“This is great news,” says Dr. Nathan. “Intensive therapy improves the long-term outlook for people with type 1 diabetes, and if they are able to achieve and maintain glucose levels that are as close to a normal person as possible, they have a much lower chance of suffering from the devastating complications that have historically affected people with diabetes.
“What was considered intensive therapy when the study began is now standard diabetes therapy,” he explains.
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Overall, the outlook for people diagnosed with type 1 diabetes is much better than it has ever been, according to Dr. Nathan. “Physicians and patients can now have a clear idea of what their prospects are over a long period of diabetes,” he says. “They had a bad outlook—a chance of developing amputation, kidney failure, and blindness. But with modern-day therapy, their outlook is much brighter than it has ever been.”
Modern therapy includes insulin pumps, such as the one Regazzi uses; a greater variety of insulin products, including man-made versions of the hormone; and better treatments for high blood pressure, high cholesterol, and other illness that tend to occur in people with diabetes.
The advancements are a boon for patients, according to Randall J. Urban, MD, a professor and the chair of the department of internal medicine at the University of Texas Medial Branch, in Galveston. “It really shows that for type 1 diabetes, very intense glucose therapy reduces the risk of complications."
Next page: Tight control may be tougher for teens
However, for some patients, intensive therapy may be easier said than done. “I see a lot of teenagers in my practice, and during the time when they transition into adulthood, there is not good control," he says. "But as you move into adulthood, a lot of type 1 diabetics do maintain excellent control.... Tight control is the best chance to limit the incidence of complications."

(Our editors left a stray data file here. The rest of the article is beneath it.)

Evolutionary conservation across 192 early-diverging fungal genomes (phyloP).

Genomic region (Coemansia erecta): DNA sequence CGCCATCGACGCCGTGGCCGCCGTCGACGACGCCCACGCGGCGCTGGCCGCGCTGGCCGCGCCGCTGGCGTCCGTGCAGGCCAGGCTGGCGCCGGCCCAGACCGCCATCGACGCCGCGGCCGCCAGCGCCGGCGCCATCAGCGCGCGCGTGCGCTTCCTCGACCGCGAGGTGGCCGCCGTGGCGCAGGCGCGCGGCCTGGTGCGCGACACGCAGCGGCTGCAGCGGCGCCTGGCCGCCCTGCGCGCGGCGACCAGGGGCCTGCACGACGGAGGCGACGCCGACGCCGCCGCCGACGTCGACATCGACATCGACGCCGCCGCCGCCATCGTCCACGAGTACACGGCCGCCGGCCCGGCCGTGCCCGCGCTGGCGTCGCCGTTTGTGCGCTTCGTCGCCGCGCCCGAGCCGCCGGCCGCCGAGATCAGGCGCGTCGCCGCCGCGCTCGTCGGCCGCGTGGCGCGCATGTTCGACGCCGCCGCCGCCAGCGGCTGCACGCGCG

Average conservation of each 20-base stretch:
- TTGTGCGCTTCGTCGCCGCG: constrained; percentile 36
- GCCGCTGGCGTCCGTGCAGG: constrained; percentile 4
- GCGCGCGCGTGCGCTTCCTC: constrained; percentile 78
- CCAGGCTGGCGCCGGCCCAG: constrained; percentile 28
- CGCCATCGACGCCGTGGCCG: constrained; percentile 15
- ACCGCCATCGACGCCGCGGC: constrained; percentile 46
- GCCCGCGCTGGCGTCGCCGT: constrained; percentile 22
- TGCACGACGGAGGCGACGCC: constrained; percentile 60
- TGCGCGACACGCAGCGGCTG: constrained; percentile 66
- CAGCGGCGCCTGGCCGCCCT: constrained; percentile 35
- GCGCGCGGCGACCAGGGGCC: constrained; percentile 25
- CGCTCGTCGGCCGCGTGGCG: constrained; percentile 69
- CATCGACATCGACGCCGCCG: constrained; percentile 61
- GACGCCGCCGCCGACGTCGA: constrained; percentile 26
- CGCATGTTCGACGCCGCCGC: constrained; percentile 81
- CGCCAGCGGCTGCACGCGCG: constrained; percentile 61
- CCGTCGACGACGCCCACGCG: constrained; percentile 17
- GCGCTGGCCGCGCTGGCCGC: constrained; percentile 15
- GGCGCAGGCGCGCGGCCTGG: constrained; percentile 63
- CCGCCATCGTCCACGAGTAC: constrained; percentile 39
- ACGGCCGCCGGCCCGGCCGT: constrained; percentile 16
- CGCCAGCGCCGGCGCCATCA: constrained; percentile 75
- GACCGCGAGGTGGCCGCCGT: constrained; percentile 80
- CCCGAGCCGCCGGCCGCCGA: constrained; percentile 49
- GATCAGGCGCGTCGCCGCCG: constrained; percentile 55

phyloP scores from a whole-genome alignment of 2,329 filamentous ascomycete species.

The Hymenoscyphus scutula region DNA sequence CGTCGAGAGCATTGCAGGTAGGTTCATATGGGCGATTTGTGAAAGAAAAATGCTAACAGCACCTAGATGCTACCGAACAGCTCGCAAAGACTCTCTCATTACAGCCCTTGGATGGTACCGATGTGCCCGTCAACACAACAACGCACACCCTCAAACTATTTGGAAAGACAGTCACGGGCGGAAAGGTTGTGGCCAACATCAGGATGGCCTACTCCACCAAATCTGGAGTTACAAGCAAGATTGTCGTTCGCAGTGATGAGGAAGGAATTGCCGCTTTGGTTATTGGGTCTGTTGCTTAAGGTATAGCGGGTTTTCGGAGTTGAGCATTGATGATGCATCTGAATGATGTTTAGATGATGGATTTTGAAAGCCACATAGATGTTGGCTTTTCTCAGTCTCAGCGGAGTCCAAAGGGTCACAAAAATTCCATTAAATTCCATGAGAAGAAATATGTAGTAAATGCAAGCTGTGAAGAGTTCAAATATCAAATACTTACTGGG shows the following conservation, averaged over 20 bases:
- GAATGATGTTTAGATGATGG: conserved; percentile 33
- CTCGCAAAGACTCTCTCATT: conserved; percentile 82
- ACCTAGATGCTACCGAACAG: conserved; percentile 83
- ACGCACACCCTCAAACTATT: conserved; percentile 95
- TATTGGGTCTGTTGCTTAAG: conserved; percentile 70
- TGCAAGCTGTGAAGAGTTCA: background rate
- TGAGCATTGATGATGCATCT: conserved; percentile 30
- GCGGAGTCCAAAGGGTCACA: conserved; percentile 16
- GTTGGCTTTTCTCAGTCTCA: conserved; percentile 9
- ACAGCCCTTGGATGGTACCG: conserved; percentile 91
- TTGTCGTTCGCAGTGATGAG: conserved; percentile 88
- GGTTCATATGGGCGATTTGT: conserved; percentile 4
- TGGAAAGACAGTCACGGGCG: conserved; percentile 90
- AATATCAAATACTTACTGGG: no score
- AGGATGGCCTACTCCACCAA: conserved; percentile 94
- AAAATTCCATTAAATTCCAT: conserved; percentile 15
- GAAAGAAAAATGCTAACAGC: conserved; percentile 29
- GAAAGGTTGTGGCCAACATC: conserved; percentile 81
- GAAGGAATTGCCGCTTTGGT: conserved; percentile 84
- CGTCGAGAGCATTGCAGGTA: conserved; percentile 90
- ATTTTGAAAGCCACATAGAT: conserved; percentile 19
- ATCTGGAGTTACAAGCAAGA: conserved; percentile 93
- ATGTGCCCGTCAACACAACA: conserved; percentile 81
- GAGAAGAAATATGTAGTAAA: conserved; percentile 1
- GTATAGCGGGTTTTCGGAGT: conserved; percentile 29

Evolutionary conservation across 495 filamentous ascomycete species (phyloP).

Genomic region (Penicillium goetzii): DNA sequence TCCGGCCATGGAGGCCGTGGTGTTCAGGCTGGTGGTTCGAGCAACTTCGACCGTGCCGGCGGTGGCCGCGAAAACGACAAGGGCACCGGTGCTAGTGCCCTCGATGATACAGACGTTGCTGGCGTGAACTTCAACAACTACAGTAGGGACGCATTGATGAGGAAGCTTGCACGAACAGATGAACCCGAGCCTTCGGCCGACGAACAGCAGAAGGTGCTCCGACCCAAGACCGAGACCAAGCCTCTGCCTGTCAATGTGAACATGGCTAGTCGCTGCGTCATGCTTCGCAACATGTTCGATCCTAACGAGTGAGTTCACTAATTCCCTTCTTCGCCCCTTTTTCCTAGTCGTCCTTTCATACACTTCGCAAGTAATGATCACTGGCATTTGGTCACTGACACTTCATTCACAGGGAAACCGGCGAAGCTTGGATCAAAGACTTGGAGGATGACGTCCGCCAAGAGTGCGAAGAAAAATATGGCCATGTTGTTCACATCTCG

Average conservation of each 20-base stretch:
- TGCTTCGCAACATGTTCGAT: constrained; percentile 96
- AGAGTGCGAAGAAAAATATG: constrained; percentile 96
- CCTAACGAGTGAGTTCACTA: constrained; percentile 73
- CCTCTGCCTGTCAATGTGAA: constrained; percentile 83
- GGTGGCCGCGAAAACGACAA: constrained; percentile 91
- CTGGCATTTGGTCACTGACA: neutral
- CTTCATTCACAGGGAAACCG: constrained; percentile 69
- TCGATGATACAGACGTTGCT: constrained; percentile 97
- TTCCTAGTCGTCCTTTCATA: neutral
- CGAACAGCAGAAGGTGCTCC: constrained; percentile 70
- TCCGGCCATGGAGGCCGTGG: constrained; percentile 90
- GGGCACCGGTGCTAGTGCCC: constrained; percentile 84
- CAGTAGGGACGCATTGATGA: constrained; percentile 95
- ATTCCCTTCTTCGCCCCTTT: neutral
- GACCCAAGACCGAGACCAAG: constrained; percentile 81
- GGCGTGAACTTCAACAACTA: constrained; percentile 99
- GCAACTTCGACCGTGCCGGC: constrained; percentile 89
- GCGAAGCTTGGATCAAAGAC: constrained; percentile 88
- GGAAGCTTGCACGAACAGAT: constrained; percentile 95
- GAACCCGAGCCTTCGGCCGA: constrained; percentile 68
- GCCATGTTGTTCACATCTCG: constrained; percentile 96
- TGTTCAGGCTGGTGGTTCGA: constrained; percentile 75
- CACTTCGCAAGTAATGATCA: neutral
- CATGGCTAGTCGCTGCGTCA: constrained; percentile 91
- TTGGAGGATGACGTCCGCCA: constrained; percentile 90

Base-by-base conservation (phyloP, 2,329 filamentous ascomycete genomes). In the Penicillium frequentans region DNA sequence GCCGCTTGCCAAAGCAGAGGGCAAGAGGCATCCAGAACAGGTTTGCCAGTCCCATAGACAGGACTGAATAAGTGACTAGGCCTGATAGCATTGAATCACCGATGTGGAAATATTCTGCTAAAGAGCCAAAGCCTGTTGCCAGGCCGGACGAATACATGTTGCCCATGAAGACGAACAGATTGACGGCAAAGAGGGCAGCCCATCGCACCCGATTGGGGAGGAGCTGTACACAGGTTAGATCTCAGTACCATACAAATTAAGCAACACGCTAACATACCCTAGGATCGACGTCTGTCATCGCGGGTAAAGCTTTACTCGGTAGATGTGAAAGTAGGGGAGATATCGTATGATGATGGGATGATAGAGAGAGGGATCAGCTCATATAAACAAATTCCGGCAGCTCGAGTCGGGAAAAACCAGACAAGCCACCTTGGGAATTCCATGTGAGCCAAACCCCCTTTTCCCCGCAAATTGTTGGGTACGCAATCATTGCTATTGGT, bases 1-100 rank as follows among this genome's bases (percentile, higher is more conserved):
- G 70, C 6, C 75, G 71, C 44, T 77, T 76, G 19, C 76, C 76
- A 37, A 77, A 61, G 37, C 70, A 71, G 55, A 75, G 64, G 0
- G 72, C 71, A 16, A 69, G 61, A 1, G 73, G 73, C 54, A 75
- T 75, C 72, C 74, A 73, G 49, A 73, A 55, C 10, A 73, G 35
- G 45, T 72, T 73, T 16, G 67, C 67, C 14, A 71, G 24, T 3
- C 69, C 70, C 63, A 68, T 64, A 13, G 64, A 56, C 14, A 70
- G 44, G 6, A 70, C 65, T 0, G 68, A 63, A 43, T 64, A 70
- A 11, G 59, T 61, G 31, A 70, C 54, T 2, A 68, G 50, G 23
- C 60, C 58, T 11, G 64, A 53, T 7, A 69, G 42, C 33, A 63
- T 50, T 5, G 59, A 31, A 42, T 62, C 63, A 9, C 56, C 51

Regazzi, for one, intends to stay the course. “Seeing people with some of the side effects, such as someone who develops a foot ulcer and then it turns into gangrene and leads to amputation, makes me stop and evaluate what I am doing,” she says. “I would never want to become a burden on family or society because I couldn't control my diabetes.”
Regazzi sees a diabetes specialist as well as an eye doctor who's an expert in retinopathy.
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“My [diabetes] doctor and I analyze blood sugars over periods of time and make proper adjustments,” she says. It isn’t always an exact science and there are bumps in the road, she admits. "[But] I want to live as long and healthy a life as possible."
All study participants who received conventional treatment as part of the DCCT study were offered intensive therapy after this trial ended in 1993, and researchers followed up with them in the EDIC study.
When the DCCT study began, conventional treatment for type 1 diabetes involved one or two insulin injections a day with daily urine or blood glucose testing. Intensive therapy includes keeping glucose levels as close to normal as possible by targeting hemoglobin A1C readings of 6% or less with at least three insulin injections a day (or an insulin pump). A1C readings provide a snapshot of average blood glucose levels over the past two to three months to give an idea of how well diabetes therapy is working.